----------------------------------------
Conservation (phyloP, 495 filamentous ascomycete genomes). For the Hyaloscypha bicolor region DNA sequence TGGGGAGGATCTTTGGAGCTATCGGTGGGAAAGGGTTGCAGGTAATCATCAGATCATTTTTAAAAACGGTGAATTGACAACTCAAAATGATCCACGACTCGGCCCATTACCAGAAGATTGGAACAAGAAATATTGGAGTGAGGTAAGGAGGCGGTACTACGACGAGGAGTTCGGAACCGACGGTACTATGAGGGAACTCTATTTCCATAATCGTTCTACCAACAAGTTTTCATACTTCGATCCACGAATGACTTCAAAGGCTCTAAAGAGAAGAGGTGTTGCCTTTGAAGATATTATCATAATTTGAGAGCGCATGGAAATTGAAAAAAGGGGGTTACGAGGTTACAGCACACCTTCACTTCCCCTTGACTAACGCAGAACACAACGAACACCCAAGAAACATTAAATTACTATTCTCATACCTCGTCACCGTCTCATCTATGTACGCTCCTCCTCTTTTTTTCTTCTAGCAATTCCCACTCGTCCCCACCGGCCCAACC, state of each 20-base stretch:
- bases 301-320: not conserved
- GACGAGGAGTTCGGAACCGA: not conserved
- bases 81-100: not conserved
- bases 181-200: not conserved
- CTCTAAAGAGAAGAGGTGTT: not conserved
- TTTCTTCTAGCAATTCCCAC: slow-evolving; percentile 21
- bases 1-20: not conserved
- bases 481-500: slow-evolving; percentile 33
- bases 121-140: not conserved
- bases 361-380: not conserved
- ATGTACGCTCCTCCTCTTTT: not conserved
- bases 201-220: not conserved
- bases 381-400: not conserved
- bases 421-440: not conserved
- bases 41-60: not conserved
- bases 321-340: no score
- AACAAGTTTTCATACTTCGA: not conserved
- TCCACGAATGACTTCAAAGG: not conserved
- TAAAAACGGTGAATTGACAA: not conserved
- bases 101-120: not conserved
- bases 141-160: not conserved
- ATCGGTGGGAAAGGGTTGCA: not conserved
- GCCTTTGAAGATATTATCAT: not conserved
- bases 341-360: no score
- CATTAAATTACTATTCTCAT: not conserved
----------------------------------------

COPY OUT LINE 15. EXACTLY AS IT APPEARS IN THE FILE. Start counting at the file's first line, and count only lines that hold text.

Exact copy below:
- bases 421-440: not conserved